Born Nedinia Hutton, she was the daughter of Wall Street millionaire E.F. Hutton and Post Cereal heiress Marjorie Merriweather Post, an American aristocrat and socialite. After one year of college, she dropped out to enroll at the American Academy of Dramatic Arts. For a decade she worked in stock, on Broadway, and on TV, then made her screen debut in Desk Set (1957). She played cool, aloof women in a number of movies through the mid '60s, then took a decade off from film acting after she married actor Cliff Robertson in 1966. Her TV credits include roles in the series Checkmate and Cannon. She returned to the screen in occasional roles from 1975. She later divorced Robertson. In 1988 she and former actor Ted Hartley, an investment banker, started Pavilion, a film and entertainment development and production company; in 1989 they acquired RKO, forming RKO Pavilion, with Merrill as creative director. She continued working throughout the rest of her life, but focused the majority of her attention to philanthropies. Merrill died in 2017, at age 93.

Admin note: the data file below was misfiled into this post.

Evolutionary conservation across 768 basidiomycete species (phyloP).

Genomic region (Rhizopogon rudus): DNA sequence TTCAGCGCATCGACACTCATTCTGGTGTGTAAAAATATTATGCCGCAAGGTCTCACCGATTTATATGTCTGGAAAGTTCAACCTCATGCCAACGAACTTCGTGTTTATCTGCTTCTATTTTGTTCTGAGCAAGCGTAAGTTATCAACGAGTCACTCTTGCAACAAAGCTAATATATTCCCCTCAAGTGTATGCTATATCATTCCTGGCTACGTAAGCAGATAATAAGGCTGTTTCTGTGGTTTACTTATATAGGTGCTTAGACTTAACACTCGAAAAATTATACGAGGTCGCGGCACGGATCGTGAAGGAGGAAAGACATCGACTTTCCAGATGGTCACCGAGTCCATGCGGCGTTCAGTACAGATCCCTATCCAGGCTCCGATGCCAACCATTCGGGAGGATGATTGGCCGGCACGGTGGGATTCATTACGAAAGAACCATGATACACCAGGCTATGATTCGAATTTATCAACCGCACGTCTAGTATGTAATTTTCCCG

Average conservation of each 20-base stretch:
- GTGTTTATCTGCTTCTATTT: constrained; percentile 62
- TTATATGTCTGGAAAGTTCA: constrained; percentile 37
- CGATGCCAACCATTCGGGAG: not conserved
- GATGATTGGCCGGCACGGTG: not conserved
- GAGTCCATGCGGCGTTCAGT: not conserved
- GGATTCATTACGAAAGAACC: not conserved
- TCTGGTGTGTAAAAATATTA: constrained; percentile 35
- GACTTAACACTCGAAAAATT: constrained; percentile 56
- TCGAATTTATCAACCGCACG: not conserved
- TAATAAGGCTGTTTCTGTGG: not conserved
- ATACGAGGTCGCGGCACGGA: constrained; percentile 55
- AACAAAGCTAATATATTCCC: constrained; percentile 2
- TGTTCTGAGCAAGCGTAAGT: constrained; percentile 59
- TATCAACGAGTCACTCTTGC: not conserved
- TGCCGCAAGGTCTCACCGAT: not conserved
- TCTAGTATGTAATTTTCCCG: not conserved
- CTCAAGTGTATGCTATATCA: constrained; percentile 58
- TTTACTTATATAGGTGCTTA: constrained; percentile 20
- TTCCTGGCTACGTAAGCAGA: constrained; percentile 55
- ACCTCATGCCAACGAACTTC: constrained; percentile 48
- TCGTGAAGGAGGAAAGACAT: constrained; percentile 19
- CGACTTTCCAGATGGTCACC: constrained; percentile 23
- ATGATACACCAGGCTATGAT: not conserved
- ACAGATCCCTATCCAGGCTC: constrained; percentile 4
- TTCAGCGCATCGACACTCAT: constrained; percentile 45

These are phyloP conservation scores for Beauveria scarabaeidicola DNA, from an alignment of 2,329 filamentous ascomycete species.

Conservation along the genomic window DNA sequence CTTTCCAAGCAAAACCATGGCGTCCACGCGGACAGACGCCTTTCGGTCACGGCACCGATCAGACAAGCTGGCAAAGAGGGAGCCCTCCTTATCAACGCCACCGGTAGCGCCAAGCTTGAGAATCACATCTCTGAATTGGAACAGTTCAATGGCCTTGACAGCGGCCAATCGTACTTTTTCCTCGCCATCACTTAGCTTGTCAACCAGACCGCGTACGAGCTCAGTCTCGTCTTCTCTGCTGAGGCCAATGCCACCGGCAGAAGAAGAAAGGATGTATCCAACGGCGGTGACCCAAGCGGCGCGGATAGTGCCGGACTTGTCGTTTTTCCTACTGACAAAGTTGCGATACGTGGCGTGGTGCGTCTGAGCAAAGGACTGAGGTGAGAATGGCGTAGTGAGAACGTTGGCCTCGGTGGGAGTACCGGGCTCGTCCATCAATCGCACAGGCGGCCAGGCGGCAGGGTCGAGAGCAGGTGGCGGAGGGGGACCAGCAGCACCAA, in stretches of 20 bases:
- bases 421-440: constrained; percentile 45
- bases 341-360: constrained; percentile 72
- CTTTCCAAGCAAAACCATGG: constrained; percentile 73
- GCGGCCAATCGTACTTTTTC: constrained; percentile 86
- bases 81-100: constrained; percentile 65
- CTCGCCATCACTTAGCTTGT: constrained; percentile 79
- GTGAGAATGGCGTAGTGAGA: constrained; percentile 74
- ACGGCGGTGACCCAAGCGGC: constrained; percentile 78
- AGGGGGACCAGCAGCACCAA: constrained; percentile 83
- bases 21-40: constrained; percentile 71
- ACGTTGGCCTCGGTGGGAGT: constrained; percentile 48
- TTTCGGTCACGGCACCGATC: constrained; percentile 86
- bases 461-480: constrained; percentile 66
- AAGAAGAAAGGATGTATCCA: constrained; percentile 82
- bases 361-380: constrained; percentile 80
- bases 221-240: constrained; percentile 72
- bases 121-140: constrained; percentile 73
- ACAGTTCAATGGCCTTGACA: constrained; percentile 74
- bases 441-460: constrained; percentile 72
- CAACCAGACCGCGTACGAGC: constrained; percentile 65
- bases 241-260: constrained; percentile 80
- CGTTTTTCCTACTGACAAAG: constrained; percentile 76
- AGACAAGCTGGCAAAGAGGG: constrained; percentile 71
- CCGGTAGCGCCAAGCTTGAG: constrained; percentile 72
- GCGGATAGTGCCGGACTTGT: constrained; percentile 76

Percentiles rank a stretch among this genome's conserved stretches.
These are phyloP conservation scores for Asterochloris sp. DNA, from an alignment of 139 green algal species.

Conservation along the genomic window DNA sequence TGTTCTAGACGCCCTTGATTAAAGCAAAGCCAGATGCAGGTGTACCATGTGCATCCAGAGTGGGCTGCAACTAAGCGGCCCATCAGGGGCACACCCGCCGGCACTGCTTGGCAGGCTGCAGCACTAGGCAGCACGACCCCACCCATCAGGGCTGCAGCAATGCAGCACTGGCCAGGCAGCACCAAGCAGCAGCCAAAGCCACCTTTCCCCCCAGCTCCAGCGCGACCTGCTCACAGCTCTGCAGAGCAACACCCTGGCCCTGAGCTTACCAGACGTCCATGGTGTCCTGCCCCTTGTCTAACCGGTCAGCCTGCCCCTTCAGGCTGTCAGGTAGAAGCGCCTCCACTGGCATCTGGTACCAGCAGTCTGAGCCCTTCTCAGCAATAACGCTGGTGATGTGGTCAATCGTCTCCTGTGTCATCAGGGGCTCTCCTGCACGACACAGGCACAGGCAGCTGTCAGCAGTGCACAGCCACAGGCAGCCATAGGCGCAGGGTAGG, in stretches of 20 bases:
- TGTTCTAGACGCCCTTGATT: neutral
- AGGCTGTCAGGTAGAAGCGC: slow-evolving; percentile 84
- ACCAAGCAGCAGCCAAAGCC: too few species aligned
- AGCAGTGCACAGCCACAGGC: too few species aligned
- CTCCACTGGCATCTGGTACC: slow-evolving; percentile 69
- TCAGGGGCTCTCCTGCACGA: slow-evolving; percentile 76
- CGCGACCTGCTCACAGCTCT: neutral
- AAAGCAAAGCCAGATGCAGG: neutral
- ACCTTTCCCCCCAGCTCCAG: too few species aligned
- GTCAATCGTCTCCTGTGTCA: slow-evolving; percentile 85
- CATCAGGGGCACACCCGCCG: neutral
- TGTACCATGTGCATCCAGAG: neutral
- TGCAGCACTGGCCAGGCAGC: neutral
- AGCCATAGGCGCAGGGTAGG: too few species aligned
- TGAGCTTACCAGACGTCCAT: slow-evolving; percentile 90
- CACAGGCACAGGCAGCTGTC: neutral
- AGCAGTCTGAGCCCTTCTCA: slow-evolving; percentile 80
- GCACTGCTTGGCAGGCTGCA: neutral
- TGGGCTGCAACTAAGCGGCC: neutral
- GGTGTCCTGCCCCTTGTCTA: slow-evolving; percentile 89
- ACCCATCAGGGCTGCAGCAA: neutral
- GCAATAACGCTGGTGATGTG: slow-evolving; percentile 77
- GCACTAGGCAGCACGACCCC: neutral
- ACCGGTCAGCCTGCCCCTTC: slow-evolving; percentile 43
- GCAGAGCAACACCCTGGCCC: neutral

- Mother Marjorie Merriweather Post was heiress to the Post Cereal company; Merrill's childhood winter home was the Mar-a-Lago estate, which was bought by Donald Trump in 1985.
- Though her family was very wealthy, she supported herself by earning $10 an hour modeling clothes for Vogue magazine.
- Outside of her successful motion picture work, she also appeared in several popular TV shows such as Bonanza, Batman and Mission: Impossible.
- Was an early ambassador for and the face of JDRF, the leading global organization funding type 1 diabetes (T1D) research.
- Created JDRF's annual Rumbough Award for scientific excellence, in recognition of outstanding achievement in diabetes research after the passing of her diabetic son David Rumbough in 1973.